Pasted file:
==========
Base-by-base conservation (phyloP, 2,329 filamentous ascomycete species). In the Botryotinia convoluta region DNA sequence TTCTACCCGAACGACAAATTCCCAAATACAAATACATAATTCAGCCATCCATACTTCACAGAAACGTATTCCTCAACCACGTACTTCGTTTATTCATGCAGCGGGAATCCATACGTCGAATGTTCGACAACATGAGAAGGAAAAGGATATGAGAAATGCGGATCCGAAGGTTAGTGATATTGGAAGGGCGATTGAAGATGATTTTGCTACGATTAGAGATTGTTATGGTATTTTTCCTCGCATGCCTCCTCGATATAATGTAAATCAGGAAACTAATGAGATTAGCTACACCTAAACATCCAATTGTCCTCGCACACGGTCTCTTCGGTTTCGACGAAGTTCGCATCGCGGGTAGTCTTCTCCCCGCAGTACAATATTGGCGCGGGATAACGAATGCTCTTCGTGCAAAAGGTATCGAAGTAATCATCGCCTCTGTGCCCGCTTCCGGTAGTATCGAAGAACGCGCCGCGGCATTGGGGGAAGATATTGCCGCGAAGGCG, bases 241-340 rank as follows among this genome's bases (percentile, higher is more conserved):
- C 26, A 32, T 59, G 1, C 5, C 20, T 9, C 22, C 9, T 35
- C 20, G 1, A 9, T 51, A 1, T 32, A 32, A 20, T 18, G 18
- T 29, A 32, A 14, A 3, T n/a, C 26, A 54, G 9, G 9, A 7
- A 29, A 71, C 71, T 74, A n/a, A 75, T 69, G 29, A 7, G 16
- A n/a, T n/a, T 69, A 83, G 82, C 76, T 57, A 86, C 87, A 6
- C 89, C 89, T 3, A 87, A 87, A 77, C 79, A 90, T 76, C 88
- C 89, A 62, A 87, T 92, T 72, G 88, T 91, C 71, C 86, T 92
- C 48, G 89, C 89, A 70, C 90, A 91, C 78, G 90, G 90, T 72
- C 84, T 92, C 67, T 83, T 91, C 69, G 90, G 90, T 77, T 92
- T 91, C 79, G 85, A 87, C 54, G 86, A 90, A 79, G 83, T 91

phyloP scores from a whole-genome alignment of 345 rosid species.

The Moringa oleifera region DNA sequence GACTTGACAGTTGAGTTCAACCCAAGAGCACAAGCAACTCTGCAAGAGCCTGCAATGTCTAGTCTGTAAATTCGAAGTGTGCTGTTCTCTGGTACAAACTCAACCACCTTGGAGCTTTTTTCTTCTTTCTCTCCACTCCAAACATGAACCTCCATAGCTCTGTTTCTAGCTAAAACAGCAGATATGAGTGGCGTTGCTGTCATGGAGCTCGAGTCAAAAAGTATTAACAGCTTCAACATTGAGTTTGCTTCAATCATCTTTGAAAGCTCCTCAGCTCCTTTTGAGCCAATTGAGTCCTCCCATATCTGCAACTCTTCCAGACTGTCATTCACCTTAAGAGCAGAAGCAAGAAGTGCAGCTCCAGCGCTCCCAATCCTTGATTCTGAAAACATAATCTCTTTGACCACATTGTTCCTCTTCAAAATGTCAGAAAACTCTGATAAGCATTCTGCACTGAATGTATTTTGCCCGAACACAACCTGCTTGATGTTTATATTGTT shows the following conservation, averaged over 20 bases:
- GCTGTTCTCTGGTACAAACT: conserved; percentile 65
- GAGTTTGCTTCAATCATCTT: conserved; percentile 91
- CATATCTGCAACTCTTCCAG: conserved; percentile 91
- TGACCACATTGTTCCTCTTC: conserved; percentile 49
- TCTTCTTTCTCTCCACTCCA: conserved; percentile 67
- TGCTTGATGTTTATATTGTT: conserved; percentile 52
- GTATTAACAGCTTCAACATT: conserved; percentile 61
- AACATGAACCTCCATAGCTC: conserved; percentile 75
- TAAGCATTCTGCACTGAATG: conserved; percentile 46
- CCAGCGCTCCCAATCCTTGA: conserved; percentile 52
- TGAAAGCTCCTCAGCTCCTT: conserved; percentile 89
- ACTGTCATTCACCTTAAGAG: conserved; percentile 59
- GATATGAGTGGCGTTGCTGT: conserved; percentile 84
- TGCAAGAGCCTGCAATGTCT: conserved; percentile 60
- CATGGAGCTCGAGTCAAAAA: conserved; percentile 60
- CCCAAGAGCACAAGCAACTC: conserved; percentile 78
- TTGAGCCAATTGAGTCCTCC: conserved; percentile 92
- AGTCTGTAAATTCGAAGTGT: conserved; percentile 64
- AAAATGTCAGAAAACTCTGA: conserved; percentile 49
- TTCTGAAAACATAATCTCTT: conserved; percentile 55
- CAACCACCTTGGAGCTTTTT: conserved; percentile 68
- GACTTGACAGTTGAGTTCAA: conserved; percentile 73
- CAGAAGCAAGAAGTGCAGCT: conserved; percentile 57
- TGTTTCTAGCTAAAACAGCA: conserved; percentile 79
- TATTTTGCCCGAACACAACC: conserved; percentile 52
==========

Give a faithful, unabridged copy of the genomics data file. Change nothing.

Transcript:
Base-by-base conservation (phyloP, 2,329 filamentous ascomycete species). In the Botryotinia convoluta region DNA sequence TTCTACCCGAACGACAAATTCCCAAATACAAATACATAATTCAGCCATCCATACTTCACAGAAACGTATTCCTCAACCACGTACTTCGTTTATTCATGCAGCGGGAATCCATACGTCGAATGTTCGACAACATGAGAAGGAAAAGGATATGAGAAATGCGGATCCGAAGGTTAGTGATATTGGAAGGGCGATTGAAGATGATTTTGCTACGATTAGAGATTGTTATGGTATTTTTCCTCGCATGCCTCCTCGATATAATGTAAATCAGGAAACTAATGAGATTAGCTACACCTAAACATCCAATTGTCCTCGCACACGGTCTCTTCGGTTTCGACGAAGTTCGCATCGCGGGTAGTCTTCTCCCCGCAGTACAATATTGGCGCGGGATAACGAATGCTCTTCGTGCAAAAGGTATCGAAGTAATCATCGCCTCTGTGCCCGCTTCCGGTAGTATCGAAGAACGCGCCGCGGCATTGGGGGAAGATATTGCCGCGAAGGCG, bases 241-340 rank as follows among this genome's bases (percentile, higher is more conserved):
- C 26, A 32, T 59, G 1, C 5, C 20, T 9, C 22, C 9, T 35
- C 20, G 1, A 9, T 51, A 1, T 32, A 32, A 20, T 18, G 18
- T 29, A 32, A 14, A 3, T n/a, C 26, A 54, G 9, G 9, A 7
- A 29, A 71, C 71, T 74, A n/a, A 75, T 69, G 29, A 7, G 16
- A n/a, T n/a, T 69, A 83, G 82, C 76, T 57, A 86, C 87, A 6
- C 89, C 89, T 3, A 87, A 87, A 77, C 79, A 90, T 76, C 88
- C 89, A 62, A 87, T 92, T 72, G 88, T 91, C 71, C 86, T 92
- C 48, G 89, C 89, A 70, C 90, A 91, C 78, G 90, G 90, T 72
- C 84, T 92, C 67, T 83, T 91, C 69, G 90, G 90, T 77, T 92
- T 91, C 79, G 85, A 87, C 54, G 86, A 90, A 79, G 83, T 91

phyloP scores from a whole-genome alignment of 345 rosid species.

The Moringa oleifera region DNA sequence GACTTGACAGTTGAGTTCAACCCAAGAGCACAAGCAACTCTGCAAGAGCCTGCAATGTCTAGTCTGTAAATTCGAAGTGTGCTGTTCTCTGGTACAAACTCAACCACCTTGGAGCTTTTTTCTTCTTTCTCTCCACTCCAAACATGAACCTCCATAGCTCTGTTTCTAGCTAAAACAGCAGATATGAGTGGCGTTGCTGTCATGGAGCTCGAGTCAAAAAGTATTAACAGCTTCAACATTGAGTTTGCTTCAATCATCTTTGAAAGCTCCTCAGCTCCTTTTGAGCCAATTGAGTCCTCCCATATCTGCAACTCTTCCAGACTGTCATTCACCTTAAGAGCAGAAGCAAGAAGTGCAGCTCCAGCGCTCCCAATCCTTGATTCTGAAAACATAATCTCTTTGACCACATTGTTCCTCTTCAAAATGTCAGAAAACTCTGATAAGCATTCTGCACTGAATGTATTTTGCCCGAACACAACCTGCTTGATGTTTATATTGTT shows the following conservation, averaged over 20 bases:
- GCTGTTCTCTGGTACAAACT: conserved; percentile 65
- GAGTTTGCTTCAATCATCTT: conserved; percentile 91
- CATATCTGCAACTCTTCCAG: conserved; percentile 91
- TGACCACATTGTTCCTCTTC: conserved; percentile 49
- TCTTCTTTCTCTCCACTCCA: conserved; percentile 67
- TGCTTGATGTTTATATTGTT: conserved; percentile 52
- GTATTAACAGCTTCAACATT: conserved; percentile 61
- AACATGAACCTCCATAGCTC: conserved; percentile 75
- TAAGCATTCTGCACTGAATG: conserved; percentile 46
- CCAGCGCTCCCAATCCTTGA: conserved; percentile 52
- TGAAAGCTCCTCAGCTCCTT: conserved; percentile 89
- ACTGTCATTCACCTTAAGAG: conserved; percentile 59
- GATATGAGTGGCGTTGCTGT: conserved; percentile 84
- TGCAAGAGCCTGCAATGTCT: conserved; percentile 60
- CATGGAGCTCGAGTCAAAAA: conserved; percentile 60
- CCCAAGAGCACAAGCAACTC: conserved; percentile 78
- TTGAGCCAATTGAGTCCTCC: conserved; percentile 92
- AGTCTGTAAATTCGAAGTGT: conserved; percentile 64
- AAAATGTCAGAAAACTCTGA: conserved; percentile 49
- TTCTGAAAACATAATCTCTT: conserved; percentile 55
- CAACCACCTTGGAGCTTTTT: conserved; percentile 68
- GACTTGACAGTTGAGTTCAA: conserved; percentile 73
- CAGAAGCAAGAAGTGCAGCT: conserved; percentile 57
- TGTTTCTAGCTAAAACAGCA: conserved; percentile 79
- TATTTTGCCCGAACACAACC: conserved; percentile 52